Apple boss Tim Cook has sharply criticised the polarisation and misinformation of social media, intensifying a conflict between the iPhone maker and Facebook.
He's also directly linking social media business practices with real-world violence and anti-science movements.
In remarks delivered at the Computers, Privacy and Data Protection conference in Brussels, Cook critiqued apps he argued collect too much personal information and prioritise "conspiracy theories and violent incitement simply because of their high rates of engagement".
"At a moment of rampant disinformation and conspiracy theories juiced by algorithms, we can no longer turn a blind eye to a theory of technology that says all engagement is good engagement - the longer the better - and all with the goal of collecting as much data as possible," Cook said.
He did not name Facebook, but the two companies have been in a high-profile dispute. Apple is preparing to implement privacy notifications which many in the digital advertising industry believe will cause some users to decline to allow the use of ad-targeting tools.
January 28 marked Data Privacy Day and to mark it, Apple also published a report online entitled A Day in the Life of your Data.
An Apple representative told Newshub the report is a hypothetical account - with references and citations to plenty of real-world examples - indicating the amount of tracking that goes on in many people's applications.
The company wants the report to educate people about just how much personal information tech companies collect on them, as well as highlighting its privacy features.
Facebook has accused Apple of anticompetitive conduct because Apple has a growing catalogue of paid apps and its own digital advertising business. Facebook Chief Executive Mark Zuckerberg this week said Apple has "every incentive to use their dominant platform position to interfere with how our apps and other apps work".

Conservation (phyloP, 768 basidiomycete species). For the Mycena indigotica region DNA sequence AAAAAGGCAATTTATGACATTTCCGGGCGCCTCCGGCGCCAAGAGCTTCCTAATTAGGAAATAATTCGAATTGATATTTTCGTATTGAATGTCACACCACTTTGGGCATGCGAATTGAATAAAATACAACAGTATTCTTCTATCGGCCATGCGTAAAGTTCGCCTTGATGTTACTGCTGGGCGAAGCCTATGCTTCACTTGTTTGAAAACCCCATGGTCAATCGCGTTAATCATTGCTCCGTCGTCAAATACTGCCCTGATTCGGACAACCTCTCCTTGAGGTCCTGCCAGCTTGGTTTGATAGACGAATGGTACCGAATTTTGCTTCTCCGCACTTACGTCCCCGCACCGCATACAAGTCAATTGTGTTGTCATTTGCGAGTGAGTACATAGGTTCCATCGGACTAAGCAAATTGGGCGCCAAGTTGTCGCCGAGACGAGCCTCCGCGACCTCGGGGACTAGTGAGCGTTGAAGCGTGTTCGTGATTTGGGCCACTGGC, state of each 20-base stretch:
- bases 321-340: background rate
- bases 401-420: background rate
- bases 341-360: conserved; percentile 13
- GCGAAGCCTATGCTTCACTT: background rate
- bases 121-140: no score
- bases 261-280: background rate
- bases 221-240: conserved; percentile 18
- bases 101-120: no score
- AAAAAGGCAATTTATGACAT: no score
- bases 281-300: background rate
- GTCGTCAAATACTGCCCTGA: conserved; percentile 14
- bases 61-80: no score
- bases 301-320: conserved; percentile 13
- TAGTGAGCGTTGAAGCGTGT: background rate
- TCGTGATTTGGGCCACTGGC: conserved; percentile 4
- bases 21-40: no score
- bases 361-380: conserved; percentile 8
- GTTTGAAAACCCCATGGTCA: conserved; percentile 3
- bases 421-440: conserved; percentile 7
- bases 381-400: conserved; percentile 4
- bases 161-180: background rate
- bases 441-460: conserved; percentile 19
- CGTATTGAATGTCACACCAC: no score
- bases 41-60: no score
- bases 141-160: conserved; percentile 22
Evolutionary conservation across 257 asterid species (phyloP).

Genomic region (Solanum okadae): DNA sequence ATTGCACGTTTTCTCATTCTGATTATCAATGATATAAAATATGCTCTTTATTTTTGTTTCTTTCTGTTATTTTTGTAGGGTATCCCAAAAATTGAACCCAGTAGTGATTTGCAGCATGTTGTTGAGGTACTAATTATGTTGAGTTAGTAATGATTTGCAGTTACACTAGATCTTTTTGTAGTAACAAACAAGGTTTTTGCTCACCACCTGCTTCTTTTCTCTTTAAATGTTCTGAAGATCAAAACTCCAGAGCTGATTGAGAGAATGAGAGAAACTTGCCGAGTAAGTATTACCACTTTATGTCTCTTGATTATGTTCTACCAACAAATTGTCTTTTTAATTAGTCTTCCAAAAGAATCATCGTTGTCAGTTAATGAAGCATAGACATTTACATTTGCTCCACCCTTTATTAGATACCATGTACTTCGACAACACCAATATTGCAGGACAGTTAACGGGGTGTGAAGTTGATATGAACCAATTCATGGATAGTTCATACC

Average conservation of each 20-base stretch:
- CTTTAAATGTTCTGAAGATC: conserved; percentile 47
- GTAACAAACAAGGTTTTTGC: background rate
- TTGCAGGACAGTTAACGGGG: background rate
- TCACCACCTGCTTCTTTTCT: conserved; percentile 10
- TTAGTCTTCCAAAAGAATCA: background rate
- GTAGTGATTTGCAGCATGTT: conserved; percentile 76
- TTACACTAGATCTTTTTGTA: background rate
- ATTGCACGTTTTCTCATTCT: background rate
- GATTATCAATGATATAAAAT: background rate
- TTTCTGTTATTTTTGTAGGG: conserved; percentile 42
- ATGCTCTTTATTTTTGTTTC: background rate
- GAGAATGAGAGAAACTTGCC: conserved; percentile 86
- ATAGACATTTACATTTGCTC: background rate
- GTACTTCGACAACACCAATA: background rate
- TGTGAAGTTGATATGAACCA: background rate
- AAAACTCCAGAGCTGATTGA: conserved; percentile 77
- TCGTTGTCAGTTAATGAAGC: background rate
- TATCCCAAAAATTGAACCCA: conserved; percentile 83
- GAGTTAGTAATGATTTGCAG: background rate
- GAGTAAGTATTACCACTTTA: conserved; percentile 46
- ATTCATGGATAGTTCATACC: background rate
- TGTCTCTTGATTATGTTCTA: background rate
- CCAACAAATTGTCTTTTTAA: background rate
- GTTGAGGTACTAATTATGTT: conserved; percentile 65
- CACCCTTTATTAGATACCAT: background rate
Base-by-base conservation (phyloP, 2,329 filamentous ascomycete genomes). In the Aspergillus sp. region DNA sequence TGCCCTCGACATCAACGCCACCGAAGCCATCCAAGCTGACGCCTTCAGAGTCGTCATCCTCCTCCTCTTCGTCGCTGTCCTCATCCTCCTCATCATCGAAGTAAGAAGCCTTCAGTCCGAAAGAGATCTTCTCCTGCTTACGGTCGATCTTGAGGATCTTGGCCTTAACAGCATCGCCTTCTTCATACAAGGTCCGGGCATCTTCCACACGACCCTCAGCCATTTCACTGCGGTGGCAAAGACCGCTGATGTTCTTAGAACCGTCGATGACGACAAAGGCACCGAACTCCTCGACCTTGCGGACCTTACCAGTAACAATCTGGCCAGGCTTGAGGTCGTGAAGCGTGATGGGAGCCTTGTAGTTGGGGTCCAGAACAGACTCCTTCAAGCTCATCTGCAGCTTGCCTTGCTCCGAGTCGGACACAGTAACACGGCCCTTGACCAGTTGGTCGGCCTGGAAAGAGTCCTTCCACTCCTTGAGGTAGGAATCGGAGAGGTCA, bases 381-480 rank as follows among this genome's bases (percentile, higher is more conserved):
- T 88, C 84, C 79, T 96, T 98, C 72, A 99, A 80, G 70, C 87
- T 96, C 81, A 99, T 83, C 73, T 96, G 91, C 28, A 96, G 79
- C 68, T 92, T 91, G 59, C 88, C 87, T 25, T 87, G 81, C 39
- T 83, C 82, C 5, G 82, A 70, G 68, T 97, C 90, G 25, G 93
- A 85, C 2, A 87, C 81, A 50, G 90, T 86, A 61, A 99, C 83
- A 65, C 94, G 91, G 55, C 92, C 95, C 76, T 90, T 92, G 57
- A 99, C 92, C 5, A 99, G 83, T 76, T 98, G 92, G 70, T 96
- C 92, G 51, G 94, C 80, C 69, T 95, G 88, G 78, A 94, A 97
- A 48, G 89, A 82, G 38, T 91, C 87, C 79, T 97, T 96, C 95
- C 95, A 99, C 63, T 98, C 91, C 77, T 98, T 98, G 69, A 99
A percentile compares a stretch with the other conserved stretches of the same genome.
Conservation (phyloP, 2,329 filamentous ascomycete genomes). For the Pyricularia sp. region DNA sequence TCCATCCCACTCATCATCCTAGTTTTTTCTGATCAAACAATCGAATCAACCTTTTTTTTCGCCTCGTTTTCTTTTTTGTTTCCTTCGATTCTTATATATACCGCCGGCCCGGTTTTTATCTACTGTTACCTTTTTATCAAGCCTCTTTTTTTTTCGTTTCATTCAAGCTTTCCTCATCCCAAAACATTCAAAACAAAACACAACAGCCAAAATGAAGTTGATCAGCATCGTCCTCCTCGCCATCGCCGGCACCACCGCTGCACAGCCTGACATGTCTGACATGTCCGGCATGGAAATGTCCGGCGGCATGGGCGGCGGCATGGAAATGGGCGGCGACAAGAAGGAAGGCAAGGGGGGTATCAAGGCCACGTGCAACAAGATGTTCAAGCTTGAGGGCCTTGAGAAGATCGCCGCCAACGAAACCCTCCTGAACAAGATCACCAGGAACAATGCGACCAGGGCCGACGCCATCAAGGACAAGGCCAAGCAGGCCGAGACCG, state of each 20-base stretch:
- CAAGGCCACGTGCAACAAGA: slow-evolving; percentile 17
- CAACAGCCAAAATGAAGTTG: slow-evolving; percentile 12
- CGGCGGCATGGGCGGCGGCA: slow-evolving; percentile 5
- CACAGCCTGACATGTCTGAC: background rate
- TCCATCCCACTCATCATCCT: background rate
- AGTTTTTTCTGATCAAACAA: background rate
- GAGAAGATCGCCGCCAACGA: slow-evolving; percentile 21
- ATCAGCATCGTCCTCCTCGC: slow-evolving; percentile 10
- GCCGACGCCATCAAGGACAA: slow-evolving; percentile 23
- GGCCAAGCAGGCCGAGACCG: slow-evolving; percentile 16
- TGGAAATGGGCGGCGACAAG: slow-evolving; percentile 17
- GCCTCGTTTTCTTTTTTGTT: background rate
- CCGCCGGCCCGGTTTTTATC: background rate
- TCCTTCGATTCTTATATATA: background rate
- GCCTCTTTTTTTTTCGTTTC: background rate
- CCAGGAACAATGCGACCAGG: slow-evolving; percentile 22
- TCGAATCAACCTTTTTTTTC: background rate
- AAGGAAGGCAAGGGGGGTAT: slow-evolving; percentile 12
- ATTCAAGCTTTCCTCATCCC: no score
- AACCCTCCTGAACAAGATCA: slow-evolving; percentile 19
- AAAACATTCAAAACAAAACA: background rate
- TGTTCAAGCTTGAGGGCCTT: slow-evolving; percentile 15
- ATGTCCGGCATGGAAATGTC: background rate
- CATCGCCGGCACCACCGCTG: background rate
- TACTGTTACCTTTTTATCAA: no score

Speaking to Newshub, an Apple representative said it was absolutely incorrect that the company's privacy features are being implemented as an anticompetitive measure. They referred to what they called Apple's long history of prioritising privacy, saying it's always been done for the customer.
At the Brussels conference, Cook criticised social media practices that he said undermine public trust in vaccines and encourage users to join extremist groups.
"It is long past time to stop pretending that this approach doesn't come with a cost - of polarisation, of lost trust and, yes, of violence," Cook said.
"A social dilemma cannot be allowed to become a social catastrophe.
"I think the past year, and certainly recent events, have brought home the risk of this for all of us - as a society, and as individuals as much as anything else."
In response to Cook's remarks, Facebook said in a statement that it believes "Apple is behaving anti-competitively by using their control of the App Store to benefit their bottom line at the expense of app developers and small businesses".
Reuters / Newshub.